Posted: Jul 20, 2015
Category: The Musician Business
**Guest post written Aly Keller, an avid pianist, musicologist, and marketing analyst, as featured on Grassrootsy.com.
"Dr. Scott Holden began his musical career as an independent musician working in New York City. The insecurity of the profession meant he didn’t have health insurance. “Nothing is certain financially. You may be booked with work for the next two months, and have nothing on the books for the time after that. Insurance [was] a luxury [I couldn’t] afford.”
Without that luxury, Holden’s access to healthcare was limited. When he had strep throat, he suffered for weeks before finally getting care at a free clinic. “It’s a terrible way to live.”
His experiences made me reflect on an injury I sustained while completing my undergraduate degree in piano performance. What had started as a mild pain in my right wrist worsened to keep me from completing simple tasks like opening a door or holding a pen. Since ignoring the pain wasn’t an option, I received reconstructive surgery on my very injured wrist. After a few months of recovery and several physical therapy visits, I was back on the keyboard, good as new.
I would’ve been left facing a decision many musicians think they have to make: medical debt or a musical career?
I was still covered by my parents’ insurance at the time, so the surgery and rehabilitative costs were affordable. Without insurance, the surgery alone would’ve cost over $7,000. What if I hadn’t had health insurance? Would I have gotten the help I needed? I would’ve been left facing a decision many musicians think they have to make: medical debt or a musical career?
Turns out, musicians often do make that decision. Last year, 43% of them lacked insurance. And this is in the post-ACA (“Obamacare”) environment where health insurance has never been more accessible to employer-less freelancers.
But is health insurance something you really want to go without?
Even if you’re young and healthy, unforeseen accidents or illnesses can run up a huge bill. Slam your finger in the car door? You’re out around $3,000. Case of mono $700. Dislocated shoulder? $5,000. Musicians shouldn’t have to decide between risking their finances or their health.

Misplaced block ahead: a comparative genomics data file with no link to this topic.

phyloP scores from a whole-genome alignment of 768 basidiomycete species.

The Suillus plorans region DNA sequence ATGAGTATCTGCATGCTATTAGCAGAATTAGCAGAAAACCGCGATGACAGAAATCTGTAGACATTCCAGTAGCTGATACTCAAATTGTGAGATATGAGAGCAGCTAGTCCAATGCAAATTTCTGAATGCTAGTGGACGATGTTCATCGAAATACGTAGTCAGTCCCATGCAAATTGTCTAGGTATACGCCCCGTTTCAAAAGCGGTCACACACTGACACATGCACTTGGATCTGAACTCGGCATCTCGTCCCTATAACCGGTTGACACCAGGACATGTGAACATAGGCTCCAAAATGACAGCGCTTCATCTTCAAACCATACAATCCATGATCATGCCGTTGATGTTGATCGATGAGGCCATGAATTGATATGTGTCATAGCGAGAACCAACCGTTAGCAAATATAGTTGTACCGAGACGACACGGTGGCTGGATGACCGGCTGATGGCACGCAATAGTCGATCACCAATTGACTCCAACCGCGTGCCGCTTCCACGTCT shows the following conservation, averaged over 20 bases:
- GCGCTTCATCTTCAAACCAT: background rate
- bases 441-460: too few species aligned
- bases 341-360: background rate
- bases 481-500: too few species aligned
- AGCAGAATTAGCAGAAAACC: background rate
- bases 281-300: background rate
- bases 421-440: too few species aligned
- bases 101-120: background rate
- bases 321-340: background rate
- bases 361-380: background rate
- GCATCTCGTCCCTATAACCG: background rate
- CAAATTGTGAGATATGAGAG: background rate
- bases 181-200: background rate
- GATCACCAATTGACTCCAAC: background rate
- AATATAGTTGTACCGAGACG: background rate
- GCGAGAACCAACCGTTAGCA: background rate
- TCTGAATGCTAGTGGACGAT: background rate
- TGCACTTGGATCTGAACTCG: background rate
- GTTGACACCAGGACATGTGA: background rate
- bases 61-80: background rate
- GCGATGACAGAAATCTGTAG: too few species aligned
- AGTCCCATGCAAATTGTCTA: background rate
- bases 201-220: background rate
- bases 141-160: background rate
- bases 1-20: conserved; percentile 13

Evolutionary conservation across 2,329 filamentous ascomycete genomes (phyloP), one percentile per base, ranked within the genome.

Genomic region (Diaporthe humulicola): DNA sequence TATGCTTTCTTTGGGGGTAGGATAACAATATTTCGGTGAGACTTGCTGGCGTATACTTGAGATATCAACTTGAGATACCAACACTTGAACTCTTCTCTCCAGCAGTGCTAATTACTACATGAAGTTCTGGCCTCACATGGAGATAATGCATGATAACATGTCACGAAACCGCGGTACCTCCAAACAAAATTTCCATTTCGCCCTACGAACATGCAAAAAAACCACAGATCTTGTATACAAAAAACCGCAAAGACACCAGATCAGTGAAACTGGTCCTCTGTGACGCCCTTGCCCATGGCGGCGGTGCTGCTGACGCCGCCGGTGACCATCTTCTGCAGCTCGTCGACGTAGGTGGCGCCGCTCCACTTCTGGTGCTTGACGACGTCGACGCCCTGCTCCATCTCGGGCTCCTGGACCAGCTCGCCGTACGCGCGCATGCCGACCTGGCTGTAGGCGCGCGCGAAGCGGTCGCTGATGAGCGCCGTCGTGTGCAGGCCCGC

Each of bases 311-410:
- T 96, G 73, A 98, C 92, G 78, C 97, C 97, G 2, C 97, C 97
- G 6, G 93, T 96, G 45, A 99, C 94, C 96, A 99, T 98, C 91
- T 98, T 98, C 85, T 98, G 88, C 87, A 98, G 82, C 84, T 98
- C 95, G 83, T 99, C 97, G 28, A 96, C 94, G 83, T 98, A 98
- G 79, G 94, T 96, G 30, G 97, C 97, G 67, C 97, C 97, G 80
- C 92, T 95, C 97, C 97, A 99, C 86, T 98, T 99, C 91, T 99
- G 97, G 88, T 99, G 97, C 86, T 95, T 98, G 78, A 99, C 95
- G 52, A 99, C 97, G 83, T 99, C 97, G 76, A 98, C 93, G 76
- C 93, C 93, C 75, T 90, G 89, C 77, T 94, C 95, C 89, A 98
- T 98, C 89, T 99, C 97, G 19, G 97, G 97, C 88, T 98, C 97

To help you out, I’ve worked with some health insurance experts to put together a list of tips specifically designed for independent musicians:
Much of the discomfort with health insurance comes from an inability to really understand it. If you’re unfamiliar with insurance terms (like “premium” and “deductible”), the government metal tiers, and/or different networks, start with the basics. Guides like this one are very informative, and may soften your opinion of insurance.
For example, did you know it is now required by law that every plan cover preventative care? That means your basic vaccines, screenings, tests, doctor visits, and more are free.
If you make less than $46,000 annually, you might qualify for tax credits or government plans, which means free or low cost insurance.
An accurate assessment of your health will allow you to figure out what plan is right for you. Ask yourself: How often do I see the doctor? What prescription medications do I take? If you are active and healthy, you should purchase a plan with high deductibles (a cost you must pay before your insurance kicks in) and a low monthly payment. If you’re managing an illness or starting a family, though, you might consider a plan that provides flexible and expansive coverage. Though it may look like you’re paying more per month, you’ll save a lot in the long run by having to spend less on doctor visits, prescriptions, and the like.
Anyone under 30 has special access to “Catastrophic” plans. The name is intimidating, but all it involves are low premiums (monthly payments) and high deductibles. Essentially, they’re just a safe way to get access to essential benefits and basic care. And in the event of a medical catastrophe, you can avoid bankruptcy.
An HSA is a taxed-advantaged savings account that can only be used for certain health-related expenses. Because you don’t pay taxes on the money you put into an HSA, it’s a powerful financial tool that helps you plan for the future and save money.
Consider this: If you’re an average individual paying about 25% of your income in taxes, you can effectively stash away $100 in your HSA while only reducing your take-home pay by $75. That’s like getting $25 for free.
Since you’re self-employed, you may be eligible to deduct your health insurance premiums at tax time. Write-offs are available whether you itemize or not. Make sure to consider this option when you file your taxes so you can put a little bit more money into your pocket each April. You can read more about this on the IRS website or the TurboTax guide.
You can find affordable individual plans on comparison sites like Stride Health without having to go through the pain of healthcare.gov. You might also be able to join a professional group’s insurance plan, an arts association, or jump on a family plan with a spouse who receives employer coverage."
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Aly Keller is an avid pianist, musicologist, and marketing analyst. She works for Stride Health—a health insurance recommendation engine that helps freelancers find their optimal health plan. Stride instantly compares available health insurance options, both private and public (think “Obamacare”), and helps customers pick the one that covers their doctors, prescriptions, and financial needs.